Wow, I had such an incredible “learning journey” to Khatichitra Village for a few days. I attended with 3 other teachers from Manav Sadhna. The village is located near Virpur in the mountains. I was touched by Mustubhai's story of how he got to the village. After he received his Masters in Social Work, he wanted to find a village that needed the most help, provide resources, and education. He did the simple act of kindness of cutting people’s fingernails to build bridges with families. He saw that people didn’t have the proper government documents so he took it upon himself to help them get their own identification cards and other important papers. He started a youth hostel and the government school.
The trip was one of the most insightful and humbling learning experiences in my life. There was quite a bit to comprehend about daily life in the village. There are about 25 students who stay at the hostel and mostly boys ranging from 5 to 12 years old. These children work so hard to earn their keep in the hostel. They search for wood to stoke the fire to cook meals with, they do the bulk of the cooking, maintain the grounds, chop up bamboo for the cows, on top of keeping up with their homework, maintaining their health and hygiene.
The teachers and I walked about 3 km in the mountain to visit a few homes to see why some of the children aren’t attending school. The first home we came across the little girl has Downs Syndrome and is about 10 years old. She had never attended school before and was afraid to. I suggested to the parents that one of them could attend with her to get to know the kids and see what school is like. With no intervention programs or special education in place, I wonder how this little girl’s life will be. I suggested to Mustubhai to visit them and see what free resources there are for her to continue to live a happy life. We were struggling to walk on the rough terrain. I kept thinking how difficult it would be to hike these hills twice a day to attend school. Going to school is a major challenge if they don't live close to the government school.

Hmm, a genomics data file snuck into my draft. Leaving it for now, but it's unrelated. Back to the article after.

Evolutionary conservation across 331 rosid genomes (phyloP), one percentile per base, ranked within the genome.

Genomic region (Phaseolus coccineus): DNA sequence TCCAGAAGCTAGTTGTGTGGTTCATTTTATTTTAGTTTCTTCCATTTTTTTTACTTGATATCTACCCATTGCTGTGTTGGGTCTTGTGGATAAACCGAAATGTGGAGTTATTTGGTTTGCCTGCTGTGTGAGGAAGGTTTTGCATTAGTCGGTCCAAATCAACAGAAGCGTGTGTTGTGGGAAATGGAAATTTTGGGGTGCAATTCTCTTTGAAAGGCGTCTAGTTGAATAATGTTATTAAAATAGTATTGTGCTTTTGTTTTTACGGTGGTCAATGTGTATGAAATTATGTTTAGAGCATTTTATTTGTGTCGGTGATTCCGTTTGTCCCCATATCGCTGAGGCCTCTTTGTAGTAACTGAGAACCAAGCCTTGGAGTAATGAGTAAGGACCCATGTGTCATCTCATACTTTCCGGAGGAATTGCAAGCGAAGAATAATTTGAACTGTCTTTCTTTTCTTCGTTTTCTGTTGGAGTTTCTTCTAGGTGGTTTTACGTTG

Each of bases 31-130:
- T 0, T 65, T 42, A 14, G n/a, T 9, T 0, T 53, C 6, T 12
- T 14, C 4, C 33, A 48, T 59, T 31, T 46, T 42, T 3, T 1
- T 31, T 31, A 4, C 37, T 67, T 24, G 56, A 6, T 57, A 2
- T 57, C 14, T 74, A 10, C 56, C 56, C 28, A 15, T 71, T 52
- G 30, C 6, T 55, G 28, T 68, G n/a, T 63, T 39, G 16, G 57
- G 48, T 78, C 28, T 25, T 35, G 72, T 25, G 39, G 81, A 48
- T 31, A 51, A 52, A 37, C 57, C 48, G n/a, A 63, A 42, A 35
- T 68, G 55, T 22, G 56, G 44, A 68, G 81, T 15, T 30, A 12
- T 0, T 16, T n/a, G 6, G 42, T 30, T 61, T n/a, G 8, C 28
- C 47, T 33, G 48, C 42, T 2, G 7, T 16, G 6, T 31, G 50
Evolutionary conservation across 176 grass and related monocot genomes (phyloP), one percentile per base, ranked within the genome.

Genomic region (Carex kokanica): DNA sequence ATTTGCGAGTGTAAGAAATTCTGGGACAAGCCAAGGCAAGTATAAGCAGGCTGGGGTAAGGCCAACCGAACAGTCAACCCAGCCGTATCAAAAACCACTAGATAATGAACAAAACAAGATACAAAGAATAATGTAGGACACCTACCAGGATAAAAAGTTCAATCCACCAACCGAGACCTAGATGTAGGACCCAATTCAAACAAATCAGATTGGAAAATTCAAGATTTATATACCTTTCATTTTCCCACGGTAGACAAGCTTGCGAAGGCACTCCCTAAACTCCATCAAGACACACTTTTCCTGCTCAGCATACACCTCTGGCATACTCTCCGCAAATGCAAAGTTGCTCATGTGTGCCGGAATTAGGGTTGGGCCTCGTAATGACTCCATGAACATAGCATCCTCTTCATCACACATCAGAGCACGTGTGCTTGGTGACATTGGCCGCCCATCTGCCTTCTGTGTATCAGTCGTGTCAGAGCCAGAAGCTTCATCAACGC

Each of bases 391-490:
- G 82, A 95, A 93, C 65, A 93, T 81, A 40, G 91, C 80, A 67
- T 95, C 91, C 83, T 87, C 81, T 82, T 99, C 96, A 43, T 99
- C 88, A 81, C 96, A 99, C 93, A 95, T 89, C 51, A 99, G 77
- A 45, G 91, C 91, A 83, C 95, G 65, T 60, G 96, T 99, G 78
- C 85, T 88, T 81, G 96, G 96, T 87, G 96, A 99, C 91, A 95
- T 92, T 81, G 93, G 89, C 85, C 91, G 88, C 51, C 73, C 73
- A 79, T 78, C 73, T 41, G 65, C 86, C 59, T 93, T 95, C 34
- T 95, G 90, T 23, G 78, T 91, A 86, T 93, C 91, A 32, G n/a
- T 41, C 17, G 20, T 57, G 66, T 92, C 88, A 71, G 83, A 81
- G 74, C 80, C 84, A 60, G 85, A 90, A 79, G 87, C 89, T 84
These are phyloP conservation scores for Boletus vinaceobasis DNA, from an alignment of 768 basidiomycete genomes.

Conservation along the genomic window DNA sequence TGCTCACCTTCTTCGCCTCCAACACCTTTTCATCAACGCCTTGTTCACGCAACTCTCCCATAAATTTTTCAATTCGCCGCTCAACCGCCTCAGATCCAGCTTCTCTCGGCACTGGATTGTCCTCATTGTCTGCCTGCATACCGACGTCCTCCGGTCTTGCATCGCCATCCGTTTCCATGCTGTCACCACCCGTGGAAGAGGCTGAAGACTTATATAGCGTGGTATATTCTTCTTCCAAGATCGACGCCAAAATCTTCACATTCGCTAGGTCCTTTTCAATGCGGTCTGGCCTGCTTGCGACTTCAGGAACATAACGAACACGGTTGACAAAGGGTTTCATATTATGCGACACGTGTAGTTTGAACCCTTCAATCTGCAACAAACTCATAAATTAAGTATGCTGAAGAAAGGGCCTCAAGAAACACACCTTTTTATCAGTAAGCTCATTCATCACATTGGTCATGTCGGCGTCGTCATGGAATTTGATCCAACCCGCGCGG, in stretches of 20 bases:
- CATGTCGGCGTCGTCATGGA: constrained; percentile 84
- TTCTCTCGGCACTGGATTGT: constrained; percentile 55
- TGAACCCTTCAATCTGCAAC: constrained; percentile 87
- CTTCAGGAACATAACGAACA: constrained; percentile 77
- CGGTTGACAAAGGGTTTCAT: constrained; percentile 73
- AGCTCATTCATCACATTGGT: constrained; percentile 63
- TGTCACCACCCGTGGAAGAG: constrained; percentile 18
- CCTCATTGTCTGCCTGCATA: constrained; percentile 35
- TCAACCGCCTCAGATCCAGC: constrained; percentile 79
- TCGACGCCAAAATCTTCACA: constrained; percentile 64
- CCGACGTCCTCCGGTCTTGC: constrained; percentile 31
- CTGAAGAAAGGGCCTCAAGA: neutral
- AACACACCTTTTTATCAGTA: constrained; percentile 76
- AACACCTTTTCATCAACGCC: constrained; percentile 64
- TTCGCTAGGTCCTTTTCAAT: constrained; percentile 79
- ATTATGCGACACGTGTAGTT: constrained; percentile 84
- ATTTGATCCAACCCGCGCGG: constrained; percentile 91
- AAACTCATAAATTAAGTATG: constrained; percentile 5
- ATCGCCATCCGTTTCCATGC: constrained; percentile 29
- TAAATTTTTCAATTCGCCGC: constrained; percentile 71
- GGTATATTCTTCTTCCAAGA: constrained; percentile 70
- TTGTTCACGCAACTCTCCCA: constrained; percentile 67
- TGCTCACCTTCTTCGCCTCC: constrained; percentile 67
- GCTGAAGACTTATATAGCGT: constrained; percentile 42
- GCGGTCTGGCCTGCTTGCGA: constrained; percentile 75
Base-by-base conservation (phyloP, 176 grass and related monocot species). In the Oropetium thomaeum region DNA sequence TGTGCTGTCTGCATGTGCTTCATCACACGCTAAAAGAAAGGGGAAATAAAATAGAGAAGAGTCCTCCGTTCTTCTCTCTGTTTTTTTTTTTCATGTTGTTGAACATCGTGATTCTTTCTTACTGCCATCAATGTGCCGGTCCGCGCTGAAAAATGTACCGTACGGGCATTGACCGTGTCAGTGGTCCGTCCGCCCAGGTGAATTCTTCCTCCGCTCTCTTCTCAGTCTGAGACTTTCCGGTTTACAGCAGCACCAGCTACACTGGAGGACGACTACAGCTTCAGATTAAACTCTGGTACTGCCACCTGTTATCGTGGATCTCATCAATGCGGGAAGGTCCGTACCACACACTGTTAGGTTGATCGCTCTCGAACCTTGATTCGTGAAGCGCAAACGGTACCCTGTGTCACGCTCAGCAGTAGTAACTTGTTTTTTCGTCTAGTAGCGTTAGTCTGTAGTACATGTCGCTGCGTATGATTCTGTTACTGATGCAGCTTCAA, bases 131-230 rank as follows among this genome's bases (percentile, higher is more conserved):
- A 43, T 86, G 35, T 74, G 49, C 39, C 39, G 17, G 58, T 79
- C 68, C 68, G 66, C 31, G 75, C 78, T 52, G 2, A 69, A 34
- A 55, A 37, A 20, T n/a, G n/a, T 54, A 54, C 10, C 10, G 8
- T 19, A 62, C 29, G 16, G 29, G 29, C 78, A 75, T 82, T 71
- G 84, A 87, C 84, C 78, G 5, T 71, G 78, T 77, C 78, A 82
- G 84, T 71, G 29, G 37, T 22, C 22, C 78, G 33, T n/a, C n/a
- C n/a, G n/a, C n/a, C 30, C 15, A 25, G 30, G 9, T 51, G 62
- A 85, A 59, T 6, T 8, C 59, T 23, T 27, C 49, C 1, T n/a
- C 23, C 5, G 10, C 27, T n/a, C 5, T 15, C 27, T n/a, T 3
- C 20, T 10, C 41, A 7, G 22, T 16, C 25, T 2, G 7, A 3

I learned how the people handle conflict without an official court. The village holds a council and they hear both sides of a story from every party that may be involved. Then they decide as a council what the consequence(s) should be for the offender. I've learned the challenges of getting the basic medical and dental care. There are two women in the village that have the basic knowledge of birthing, so many women give birth at home with their help. I've learned how resourceful the people need to be to make bricks, bamboo roofs, cooking like camping which is the only way for them to make their food. The teachers I went with struggled to understand the children and some of the people because they were speaking a different dialect of Gujarati. A previous volunteer provided solar panels to ensure that each home has access to electricity. Another fortunate amenity that we take for granted that the village has now is filtered water and water system to bathe and clean dishes with.
People in the slums and in villages have to be so resilient. It's the only way for them to survive. I just can’t imagine living in a village however, people and children do and seem content. My heart is filled with gratitude for another amazing learning journey!